However, as Elswood stresses, the bottom line is giving travellers what they want. Which means an airline seat or hotel room at the right price, available when they need it and within company policy. That, and good communication, will keep them from looking outside your policy.
“People are generally good corporate citizens and happy to comply with policy, so we influence behaviour by using the right language, engaging with them at the right time in the booking process, and sending reminders. It’s the smart way to tackle it,” he says.
8. Content compiler
Being able to collate data from disparate sources in one place, creates ‘rich content’ – something of an industry buzzword right now.
“Everyone’s building an ‘open architecture’ – flexible computer software that makes it easy to add, upgrade and swap components,” says Elswood, “so it’s becomes simple to import third-party content and make it work for each customer’s needs.”
Capita Travel and Events is well placed to provide this kind of rich content, says Elswood: “We can capture content from various sources to ensure we deliver the right price and availability.”
Capita Travel and Events can also provide interfaces to push booked data into third-party expense systems such as KDS, Concur and Traveldoo.
9. 24/7 support from your travel management company
Crucially, a travel management company is available round the clock, so when one of your travellers is stuck at an airport after a cancellation – or has lost her laptop, or can’t find the hotel – help is at hand.
Flights can be re-booked, the refund process begun and your traveller can be on his or her way with the minimal inconvenience. An unmanaged travel space, such as a booking website, would provide none of that.
As Elswood puts it, “Out-of-hours is an enormous part of our knowledge base.”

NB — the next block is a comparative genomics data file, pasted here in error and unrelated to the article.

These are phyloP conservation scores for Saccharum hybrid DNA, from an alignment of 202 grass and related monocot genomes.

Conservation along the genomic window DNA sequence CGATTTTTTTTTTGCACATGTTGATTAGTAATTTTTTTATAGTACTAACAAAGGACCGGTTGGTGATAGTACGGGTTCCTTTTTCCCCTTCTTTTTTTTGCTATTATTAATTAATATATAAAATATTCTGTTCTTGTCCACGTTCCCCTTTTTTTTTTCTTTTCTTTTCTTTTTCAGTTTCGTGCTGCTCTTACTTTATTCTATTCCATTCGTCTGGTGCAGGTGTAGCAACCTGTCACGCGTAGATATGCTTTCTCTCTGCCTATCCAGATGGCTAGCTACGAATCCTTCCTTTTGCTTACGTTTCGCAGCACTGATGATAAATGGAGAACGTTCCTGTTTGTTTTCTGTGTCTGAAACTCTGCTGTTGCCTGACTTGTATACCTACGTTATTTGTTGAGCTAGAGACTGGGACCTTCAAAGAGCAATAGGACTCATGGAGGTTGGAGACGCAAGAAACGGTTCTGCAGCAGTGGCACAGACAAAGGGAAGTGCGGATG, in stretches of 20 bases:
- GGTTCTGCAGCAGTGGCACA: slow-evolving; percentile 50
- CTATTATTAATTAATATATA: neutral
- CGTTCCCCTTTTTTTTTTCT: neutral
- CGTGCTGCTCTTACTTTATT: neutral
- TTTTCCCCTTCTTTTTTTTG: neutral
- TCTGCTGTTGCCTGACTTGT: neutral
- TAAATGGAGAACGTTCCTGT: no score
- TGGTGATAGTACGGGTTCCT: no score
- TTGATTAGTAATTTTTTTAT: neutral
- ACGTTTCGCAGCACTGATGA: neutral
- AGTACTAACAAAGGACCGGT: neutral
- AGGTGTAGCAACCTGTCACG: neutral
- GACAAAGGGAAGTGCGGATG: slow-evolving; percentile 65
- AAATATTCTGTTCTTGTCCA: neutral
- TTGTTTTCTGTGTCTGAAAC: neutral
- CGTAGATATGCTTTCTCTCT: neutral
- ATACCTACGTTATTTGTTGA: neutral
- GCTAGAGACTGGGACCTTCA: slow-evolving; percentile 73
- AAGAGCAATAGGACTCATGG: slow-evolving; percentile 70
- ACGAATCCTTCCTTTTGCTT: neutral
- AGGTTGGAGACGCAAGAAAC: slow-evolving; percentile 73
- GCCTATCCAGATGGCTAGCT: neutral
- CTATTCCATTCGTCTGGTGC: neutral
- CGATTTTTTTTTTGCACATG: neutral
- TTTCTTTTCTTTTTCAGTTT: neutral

10. All the rest!
The remit of today’s travel management company is vast, ranging from expediting visas to providing country profiles that help with cross-cultural issues in alien territories. The sector has experienced true ‘service creep’, as companies evolve from bookers to full-service providers.
The experts can advise and book leisure trips, negotiate deals on your behalf, add buying muscle to smaller organisations by exploiting their own buying power, and much more.
And whereas in most organisations these specialisms are spread across multiple departments such as marketing, IT, HR and procurement, this wide range of skillsets can all be found within a business travel organisation.
Contracting out responsibility for travel and meetings to a travel management company will ensure that your organisation’s travel-related spend is managed effectively, keep costs low, encourage compliance to policy and ensure maximum productivity on the move – all while maintaining your duty-of-care obligations to travellers. Surely you can’t get fairer than that?
Interested? Let’s have a chat about your company’s travel, meetings and events objectives - from the stuff that keeps you awake at night, to the everyday experiences of your employees! Call us on 0330 390 0340, or submit your details below.